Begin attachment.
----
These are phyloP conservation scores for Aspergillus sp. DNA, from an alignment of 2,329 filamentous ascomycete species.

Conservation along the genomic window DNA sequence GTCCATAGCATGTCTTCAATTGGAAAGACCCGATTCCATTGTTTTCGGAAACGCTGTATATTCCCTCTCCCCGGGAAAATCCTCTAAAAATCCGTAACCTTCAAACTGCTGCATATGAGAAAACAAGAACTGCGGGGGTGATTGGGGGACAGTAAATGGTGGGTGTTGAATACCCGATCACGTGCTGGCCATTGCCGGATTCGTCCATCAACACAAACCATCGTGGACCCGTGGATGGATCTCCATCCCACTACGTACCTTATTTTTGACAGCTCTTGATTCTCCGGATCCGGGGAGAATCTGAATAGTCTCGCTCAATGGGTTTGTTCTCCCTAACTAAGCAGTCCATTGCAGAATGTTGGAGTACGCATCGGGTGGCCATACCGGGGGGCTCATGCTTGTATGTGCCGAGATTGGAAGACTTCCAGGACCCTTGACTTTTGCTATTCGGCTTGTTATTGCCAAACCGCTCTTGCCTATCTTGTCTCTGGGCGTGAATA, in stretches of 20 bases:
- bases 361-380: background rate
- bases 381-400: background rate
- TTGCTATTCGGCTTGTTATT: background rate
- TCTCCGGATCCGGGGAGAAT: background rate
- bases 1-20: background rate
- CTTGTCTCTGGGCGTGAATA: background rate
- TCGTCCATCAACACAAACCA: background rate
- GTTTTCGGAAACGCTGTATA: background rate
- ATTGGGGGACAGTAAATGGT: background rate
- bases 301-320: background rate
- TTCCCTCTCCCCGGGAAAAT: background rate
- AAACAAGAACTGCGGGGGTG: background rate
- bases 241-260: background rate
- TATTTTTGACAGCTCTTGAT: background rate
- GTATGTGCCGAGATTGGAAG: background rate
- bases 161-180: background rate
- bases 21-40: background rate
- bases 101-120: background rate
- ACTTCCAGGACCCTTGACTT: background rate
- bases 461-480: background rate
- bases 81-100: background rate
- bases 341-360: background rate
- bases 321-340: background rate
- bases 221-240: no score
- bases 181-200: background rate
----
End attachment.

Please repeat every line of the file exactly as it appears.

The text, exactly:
These are phyloP conservation scores for Aspergillus sp. DNA, from an alignment of 2,329 filamentous ascomycete species.

Conservation along the genomic window DNA sequence GTCCATAGCATGTCTTCAATTGGAAAGACCCGATTCCATTGTTTTCGGAAACGCTGTATATTCCCTCTCCCCGGGAAAATCCTCTAAAAATCCGTAACCTTCAAACTGCTGCATATGAGAAAACAAGAACTGCGGGGGTGATTGGGGGACAGTAAATGGTGGGTGTTGAATACCCGATCACGTGCTGGCCATTGCCGGATTCGTCCATCAACACAAACCATCGTGGACCCGTGGATGGATCTCCATCCCACTACGTACCTTATTTTTGACAGCTCTTGATTCTCCGGATCCGGGGAGAATCTGAATAGTCTCGCTCAATGGGTTTGTTCTCCCTAACTAAGCAGTCCATTGCAGAATGTTGGAGTACGCATCGGGTGGCCATACCGGGGGGCTCATGCTTGTATGTGCCGAGATTGGAAGACTTCCAGGACCCTTGACTTTTGCTATTCGGCTTGTTATTGCCAAACCGCTCTTGCCTATCTTGTCTCTGGGCGTGAATA, in stretches of 20 bases:
- bases 361-380: background rate
- bases 381-400: background rate
- TTGCTATTCGGCTTGTTATT: background rate
- TCTCCGGATCCGGGGAGAAT: background rate
- bases 1-20: background rate
- CTTGTCTCTGGGCGTGAATA: background rate
- TCGTCCATCAACACAAACCA: background rate
- GTTTTCGGAAACGCTGTATA: background rate
- ATTGGGGGACAGTAAATGGT: background rate
- bases 301-320: background rate
- TTCCCTCTCCCCGGGAAAAT: background rate
- AAACAAGAACTGCGGGGGTG: background rate
- bases 241-260: background rate
- TATTTTTGACAGCTCTTGAT: background rate
- GTATGTGCCGAGATTGGAAG: background rate
- bases 161-180: background rate
- bases 21-40: background rate
- bases 101-120: background rate
- ACTTCCAGGACCCTTGACTT: background rate
- bases 461-480: background rate
- bases 81-100: background rate
- bases 341-360: background rate
- bases 321-340: background rate
- bases 221-240: no score
- bases 181-200: background rate